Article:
Heroin sensitivity
February 17, 2005 11:04 PM   Subscribe

With long term heroin use, does one's body "upregulate" or "downregulate" the amount of opioid receptors?

I'm doing a research project and am having a hard time understanding the process of long term drug use. Does the body generate more receptors for opiates or decrease the receptor amount?
posted by icetaco to Science & Nature (6 answers total)
As far as I understand the process the numbers of opiate receptors actually diminish with the amount of endorphin-like chemicals flooding the brain (this is assuming long term use) and that this diminishment is part of the physiology of addiction; also I believe that they do regenerate, but that this takes time, and is one of the processes of withdrawal.

Again, this is only my understanding, based on nothing scientific but on bits and pieces picked up over time. Can others weigh in?
posted by jokeefe at 12:15 AM on February 18, 2005

The brain downregulates the amount of opioid receptors sensitive to heroin/morphine in respone to chronic use. This is the prevailing model for tolerance in heroin abusers. Check out PubMed (http://www.ncbi.nlm.nih.gov/entrez/query.fcgi?db=PubMed) the google for neuro nerds. The abstracts are just as informative as the whole paper in some cases.

I'll learn how to direct link in a day or two.
posted by Corpus Callosum at 12:17 AM on February 18, 2005

To create a direct link, just click on the "link" button at the bottom of the comment-posting textbox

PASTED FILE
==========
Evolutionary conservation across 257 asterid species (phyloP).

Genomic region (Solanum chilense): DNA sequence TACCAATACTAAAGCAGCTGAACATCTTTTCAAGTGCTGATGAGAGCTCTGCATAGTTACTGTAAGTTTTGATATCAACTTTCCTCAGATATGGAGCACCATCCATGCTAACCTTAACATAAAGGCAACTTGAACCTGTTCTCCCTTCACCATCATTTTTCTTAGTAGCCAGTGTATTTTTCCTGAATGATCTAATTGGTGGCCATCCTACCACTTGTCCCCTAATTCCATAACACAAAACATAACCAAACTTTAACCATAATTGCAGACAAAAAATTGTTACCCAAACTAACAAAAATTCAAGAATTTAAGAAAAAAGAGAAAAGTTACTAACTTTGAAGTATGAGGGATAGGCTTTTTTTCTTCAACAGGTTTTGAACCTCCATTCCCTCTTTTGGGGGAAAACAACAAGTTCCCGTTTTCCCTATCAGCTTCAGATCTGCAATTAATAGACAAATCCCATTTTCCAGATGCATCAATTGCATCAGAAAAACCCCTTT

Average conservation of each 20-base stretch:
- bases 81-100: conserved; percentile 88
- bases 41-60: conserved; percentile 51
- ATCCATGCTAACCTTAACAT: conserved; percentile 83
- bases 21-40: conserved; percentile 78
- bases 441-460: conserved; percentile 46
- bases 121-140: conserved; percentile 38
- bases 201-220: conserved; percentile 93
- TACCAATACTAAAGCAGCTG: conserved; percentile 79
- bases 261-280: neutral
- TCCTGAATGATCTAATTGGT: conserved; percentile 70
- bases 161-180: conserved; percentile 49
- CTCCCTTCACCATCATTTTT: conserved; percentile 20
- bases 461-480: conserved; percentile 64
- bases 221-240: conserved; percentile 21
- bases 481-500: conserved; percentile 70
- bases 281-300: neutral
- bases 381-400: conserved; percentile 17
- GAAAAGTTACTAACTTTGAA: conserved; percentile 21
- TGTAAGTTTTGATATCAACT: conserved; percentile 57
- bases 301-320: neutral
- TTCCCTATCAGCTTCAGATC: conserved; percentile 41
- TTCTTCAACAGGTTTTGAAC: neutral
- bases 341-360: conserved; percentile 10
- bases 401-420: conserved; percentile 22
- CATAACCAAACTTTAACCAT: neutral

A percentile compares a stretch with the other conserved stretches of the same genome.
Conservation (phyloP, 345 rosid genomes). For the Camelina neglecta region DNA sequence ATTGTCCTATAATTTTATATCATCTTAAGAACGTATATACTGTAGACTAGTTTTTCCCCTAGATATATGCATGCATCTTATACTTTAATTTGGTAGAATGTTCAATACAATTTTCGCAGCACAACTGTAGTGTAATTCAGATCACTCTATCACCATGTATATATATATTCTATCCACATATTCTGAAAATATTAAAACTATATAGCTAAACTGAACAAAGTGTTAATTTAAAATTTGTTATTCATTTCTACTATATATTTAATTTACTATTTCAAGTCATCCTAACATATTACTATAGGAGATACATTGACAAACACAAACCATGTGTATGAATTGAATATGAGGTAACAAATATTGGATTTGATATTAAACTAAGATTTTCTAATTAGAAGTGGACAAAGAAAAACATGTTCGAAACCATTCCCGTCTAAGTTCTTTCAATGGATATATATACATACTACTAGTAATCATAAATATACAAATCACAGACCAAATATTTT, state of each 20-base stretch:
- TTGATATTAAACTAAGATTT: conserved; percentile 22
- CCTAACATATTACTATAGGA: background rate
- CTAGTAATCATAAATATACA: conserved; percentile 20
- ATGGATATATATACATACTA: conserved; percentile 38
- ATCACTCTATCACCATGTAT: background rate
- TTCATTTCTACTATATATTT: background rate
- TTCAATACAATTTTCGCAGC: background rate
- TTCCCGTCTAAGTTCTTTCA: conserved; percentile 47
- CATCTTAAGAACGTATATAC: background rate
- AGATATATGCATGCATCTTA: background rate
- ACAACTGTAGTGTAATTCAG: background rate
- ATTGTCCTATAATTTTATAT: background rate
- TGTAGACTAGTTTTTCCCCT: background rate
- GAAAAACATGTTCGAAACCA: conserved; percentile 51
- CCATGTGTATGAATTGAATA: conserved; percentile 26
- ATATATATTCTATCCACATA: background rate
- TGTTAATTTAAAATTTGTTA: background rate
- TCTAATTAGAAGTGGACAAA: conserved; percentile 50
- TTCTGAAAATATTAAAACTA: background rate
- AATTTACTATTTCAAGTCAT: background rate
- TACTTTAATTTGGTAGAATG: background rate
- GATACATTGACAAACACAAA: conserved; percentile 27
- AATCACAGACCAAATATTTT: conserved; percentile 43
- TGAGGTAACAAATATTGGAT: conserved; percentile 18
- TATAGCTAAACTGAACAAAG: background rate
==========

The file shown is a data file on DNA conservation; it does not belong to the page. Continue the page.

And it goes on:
posted by grouse at 1:29 AM on February 18, 2005

The phenomenon is called tachyphylaxis, tolerance, or down-regulation. It has some surprising and important implications. A decent pharmacology or psychopharmacology textbook, or (my favorite) Carlsson's Physiology of Behavior, will provide a good explanation.
posted by ikkyu2 at 1:36 AM on February 18, 2005

You might search PubMed and Google on the terms "microarray opioid receptors". Microarrays are a tool used to determine up- or down-regulation of genes in various "platforms" (organisms or tissues).
posted by AlexReynolds at 9:02 AM on February 18, 2005

AlexReynolds, if you already know what the opioid receptor genes are (and assuming there's less than a few hundred of them), you don't need a microarray ($$$) to look for variation in mRNA population. I mean, it seems like overkill to me.
posted by rxrfrx at 7:20 AM on February 19, 2005

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